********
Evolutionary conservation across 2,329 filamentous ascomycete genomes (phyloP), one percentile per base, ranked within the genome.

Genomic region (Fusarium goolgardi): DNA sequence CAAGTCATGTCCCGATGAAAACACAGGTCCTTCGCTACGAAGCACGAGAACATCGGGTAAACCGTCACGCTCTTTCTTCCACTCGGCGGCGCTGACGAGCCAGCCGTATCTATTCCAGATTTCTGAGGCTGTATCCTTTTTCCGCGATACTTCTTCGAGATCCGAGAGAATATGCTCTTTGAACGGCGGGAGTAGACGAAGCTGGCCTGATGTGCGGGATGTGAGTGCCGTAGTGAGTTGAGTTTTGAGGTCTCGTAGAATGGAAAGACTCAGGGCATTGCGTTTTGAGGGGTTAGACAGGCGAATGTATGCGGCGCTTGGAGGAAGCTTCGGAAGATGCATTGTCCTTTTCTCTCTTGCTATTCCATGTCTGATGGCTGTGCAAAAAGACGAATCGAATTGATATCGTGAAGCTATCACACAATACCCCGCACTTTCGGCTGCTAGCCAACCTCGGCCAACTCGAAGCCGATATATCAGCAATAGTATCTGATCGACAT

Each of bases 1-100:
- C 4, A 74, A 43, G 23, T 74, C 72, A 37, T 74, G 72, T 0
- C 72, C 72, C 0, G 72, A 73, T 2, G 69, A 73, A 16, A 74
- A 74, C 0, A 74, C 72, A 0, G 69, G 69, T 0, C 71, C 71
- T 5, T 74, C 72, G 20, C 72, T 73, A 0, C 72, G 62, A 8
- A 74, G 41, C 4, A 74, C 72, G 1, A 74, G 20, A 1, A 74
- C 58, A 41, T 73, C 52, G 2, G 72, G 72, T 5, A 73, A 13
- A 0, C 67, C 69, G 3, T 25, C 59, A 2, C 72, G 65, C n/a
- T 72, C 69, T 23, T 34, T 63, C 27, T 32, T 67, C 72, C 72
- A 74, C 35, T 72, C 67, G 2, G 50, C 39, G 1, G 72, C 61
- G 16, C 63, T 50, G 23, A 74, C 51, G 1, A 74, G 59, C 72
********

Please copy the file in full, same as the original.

Evolutionary conservation across 2,329 filamentous ascomycete genomes (phyloP), one percentile per base, ranked within the genome.

Genomic region (Fusarium goolgardi): DNA sequence CAAGTCATGTCCCGATGAAAACACAGGTCCTTCGCTACGAAGCACGAGAACATCGGGTAAACCGTCACGCTCTTTCTTCCACTCGGCGGCGCTGACGAGCCAGCCGTATCTATTCCAGATTTCTGAGGCTGTATCCTTTTTCCGCGATACTTCTTCGAGATCCGAGAGAATATGCTCTTTGAACGGCGGGAGTAGACGAAGCTGGCCTGATGTGCGGGATGTGAGTGCCGTAGTGAGTTGAGTTTTGAGGTCTCGTAGAATGGAAAGACTCAGGGCATTGCGTTTTGAGGGGTTAGACAGGCGAATGTATGCGGCGCTTGGAGGAAGCTTCGGAAGATGCATTGTCCTTTTCTCTCTTGCTATTCCATGTCTGATGGCTGTGCAAAAAGACGAATCGAATTGATATCGTGAAGCTATCACACAATACCCCGCACTTTCGGCTGCTAGCCAACCTCGGCCAACTCGAAGCCGATATATCAGCAATAGTATCTGATCGACAT

Each of bases 1-100:
- C 4, A 74, A 43, G 23, T 74, C 72, A 37, T 74, G 72, T 0
- C 72, C 72, C 0, G 72, A 73, T 2, G 69, A 73, A 16, A 74
- A 74, C 0, A 74, C 72, A 0, G 69, G 69, T 0, C 71, C 71
- T 5, T 74, C 72, G 20, C 72, T 73, A 0, C 72, G 62, A 8
- A 74, G 41, C 4, A 74, C 72, G 1, A 74, G 20, A 1, A 74
- C 58, A 41, T 73, C 52, G 2, G 72, G 72, T 5, A 73, A 13
- A 0, C 67, C 69, G 3, T 25, C 59, A 2, C 72, G 65, C n/a
- T 72, C 69, T 23, T 34, T 63, C 27, T 32, T 67, C 72, C 72
- A 74, C 35, T 72, C 67, G 2, G 50, C 39, G 1, G 72, C 61
- G 16, C 63, T 50, G 23, A 74, C 51, G 1, A 74, G 59, C 72